Following its review of the committee's report, the school board unanimously passed a resolution to present three levy-funding questions to voters in the election on November 8, 2011. The ballot questions asked voters whether to (1) renew an existing levy providing $1, 044 per student per year for the next ten years; (2) approve a levy of $3 million each year for ten years for technology; and (3) approve a levy of $12 million per year for ten years as a stop-gap measure if the legislature fails to approve inflationary funding.
In September 2011, the school district held two public meetings to address the ballot questions. The school district also created a brochure to inform voters about the ballot questions and the effects of approving or rejecting each levy. The school district hired a company to print and mail the brochures to all addresses in the district.
The printing company completed work on the brochures on October 27, 2011. The school district posted an electronic version of the brochure on its website the same day. On October 31, 2011, the printing company mailed brochures to the 81, 235 addresses in the district. In total, the school district spent $15, 935.13 associated with printing and mailing the brochure.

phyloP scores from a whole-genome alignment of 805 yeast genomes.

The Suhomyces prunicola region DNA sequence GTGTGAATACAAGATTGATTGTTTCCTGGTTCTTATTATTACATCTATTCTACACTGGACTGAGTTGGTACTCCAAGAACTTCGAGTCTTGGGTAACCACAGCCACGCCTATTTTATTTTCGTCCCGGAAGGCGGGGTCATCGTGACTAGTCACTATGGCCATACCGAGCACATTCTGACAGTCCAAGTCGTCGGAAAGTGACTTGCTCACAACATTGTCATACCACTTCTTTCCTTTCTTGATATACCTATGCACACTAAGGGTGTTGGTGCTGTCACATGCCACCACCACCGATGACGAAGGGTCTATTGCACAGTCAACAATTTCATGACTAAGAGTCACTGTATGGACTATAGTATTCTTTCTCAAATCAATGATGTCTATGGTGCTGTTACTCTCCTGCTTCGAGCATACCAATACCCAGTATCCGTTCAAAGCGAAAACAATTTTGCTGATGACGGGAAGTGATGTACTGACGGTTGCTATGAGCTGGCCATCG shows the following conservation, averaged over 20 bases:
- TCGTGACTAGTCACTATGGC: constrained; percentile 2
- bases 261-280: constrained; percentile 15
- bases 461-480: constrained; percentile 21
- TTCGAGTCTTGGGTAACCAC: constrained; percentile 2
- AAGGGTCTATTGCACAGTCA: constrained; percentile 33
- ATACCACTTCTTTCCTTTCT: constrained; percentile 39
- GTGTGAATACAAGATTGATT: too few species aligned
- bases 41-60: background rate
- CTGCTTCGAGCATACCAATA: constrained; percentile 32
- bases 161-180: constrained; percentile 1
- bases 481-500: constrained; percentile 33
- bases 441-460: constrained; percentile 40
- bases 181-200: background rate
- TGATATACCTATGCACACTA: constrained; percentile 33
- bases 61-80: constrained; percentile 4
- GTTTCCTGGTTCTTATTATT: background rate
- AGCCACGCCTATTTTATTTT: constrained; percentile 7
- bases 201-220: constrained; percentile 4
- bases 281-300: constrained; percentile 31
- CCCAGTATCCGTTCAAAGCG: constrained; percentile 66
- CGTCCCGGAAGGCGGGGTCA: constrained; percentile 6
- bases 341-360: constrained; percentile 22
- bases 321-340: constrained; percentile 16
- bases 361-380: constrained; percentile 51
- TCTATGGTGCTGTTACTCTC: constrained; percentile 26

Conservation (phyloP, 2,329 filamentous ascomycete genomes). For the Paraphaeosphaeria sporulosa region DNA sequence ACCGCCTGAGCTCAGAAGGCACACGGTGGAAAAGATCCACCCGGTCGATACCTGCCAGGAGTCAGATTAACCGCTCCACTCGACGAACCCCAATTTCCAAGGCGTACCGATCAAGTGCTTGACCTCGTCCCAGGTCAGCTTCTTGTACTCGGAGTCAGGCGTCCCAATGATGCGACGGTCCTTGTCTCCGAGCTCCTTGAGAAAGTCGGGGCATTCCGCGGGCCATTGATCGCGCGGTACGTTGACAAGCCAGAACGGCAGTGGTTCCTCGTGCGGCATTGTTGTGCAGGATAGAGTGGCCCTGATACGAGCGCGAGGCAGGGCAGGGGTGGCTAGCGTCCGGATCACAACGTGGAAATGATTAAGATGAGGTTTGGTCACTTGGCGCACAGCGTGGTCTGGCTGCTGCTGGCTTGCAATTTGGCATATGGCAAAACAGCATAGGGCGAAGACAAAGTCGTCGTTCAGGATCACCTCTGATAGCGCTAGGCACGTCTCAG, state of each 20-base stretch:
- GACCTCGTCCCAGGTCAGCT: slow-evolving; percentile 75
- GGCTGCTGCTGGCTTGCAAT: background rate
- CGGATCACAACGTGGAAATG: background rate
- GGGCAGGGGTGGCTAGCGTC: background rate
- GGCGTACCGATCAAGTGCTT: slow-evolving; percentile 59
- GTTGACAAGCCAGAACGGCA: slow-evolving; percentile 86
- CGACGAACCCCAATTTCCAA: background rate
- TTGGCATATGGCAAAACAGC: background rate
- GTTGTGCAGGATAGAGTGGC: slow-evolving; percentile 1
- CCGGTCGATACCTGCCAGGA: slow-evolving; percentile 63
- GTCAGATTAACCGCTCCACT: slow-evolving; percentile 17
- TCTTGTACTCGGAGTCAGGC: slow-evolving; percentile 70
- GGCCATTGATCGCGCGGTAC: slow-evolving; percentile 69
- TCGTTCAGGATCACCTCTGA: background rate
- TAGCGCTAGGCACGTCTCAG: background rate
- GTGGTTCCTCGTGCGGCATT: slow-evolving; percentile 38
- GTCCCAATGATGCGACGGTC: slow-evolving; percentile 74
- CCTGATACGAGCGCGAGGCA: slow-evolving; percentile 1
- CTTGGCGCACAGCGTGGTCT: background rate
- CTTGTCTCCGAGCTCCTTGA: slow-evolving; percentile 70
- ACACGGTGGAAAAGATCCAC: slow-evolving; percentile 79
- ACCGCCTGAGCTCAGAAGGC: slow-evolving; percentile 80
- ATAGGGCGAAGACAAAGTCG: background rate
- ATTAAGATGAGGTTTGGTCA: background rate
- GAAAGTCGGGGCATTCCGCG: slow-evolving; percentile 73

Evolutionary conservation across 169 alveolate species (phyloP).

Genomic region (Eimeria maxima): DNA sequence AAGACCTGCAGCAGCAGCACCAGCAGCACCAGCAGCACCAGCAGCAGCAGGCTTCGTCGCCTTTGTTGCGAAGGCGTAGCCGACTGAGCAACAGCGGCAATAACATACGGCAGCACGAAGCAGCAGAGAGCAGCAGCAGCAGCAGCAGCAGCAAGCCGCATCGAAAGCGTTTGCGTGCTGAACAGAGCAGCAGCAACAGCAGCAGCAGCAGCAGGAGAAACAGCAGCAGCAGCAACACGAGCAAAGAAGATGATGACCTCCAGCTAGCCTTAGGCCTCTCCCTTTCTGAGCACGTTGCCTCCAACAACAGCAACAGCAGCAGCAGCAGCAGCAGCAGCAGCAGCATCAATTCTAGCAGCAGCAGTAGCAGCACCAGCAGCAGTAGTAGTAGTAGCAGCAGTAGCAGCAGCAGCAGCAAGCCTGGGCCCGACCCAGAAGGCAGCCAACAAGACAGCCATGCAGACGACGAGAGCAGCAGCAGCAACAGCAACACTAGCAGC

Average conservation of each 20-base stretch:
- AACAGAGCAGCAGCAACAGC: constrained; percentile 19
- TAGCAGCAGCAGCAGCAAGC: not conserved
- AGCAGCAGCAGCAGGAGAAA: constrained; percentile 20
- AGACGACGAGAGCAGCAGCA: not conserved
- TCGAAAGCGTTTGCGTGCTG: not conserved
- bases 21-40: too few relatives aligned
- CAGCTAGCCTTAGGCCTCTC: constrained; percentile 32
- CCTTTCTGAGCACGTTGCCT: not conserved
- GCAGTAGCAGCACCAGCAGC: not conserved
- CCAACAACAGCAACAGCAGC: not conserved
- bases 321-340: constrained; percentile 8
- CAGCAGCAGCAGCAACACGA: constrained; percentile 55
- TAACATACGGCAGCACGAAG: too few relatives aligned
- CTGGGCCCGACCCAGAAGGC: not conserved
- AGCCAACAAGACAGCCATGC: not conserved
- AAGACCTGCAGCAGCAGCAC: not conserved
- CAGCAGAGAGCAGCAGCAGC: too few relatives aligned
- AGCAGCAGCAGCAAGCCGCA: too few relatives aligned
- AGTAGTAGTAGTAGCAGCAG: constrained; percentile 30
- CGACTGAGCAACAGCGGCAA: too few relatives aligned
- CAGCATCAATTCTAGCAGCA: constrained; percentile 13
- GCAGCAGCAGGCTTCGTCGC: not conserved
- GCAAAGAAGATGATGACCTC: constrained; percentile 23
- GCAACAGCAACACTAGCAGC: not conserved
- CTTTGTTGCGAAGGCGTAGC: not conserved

On November 2, 2012, relators Minnesota Voters Alliance and Donald Huizenga filed a complaint with respondent Office of Administrative Hearings (OAH), asserting that the school district violated Minn. Stat. § 211A.02 by failing to report the expenditures associated with printing and mailing the brochure and Minn. Stat. § 211B.06 by making false statements in the brochure.
The school district moved for summary disposition, arguing that (1) the school district's brochure expenditures were not subject to the finance-reporting requirements of section 211A.02 because the brochure did not "promote" passage or defeat of any ballot question and (2) the one-year limitations period on relators' false-statement claim under section 211B.06 had run. On cross-motion for summary disposition, relators briefly argued that their complaint was timely and focused their argument on the merits of both claims.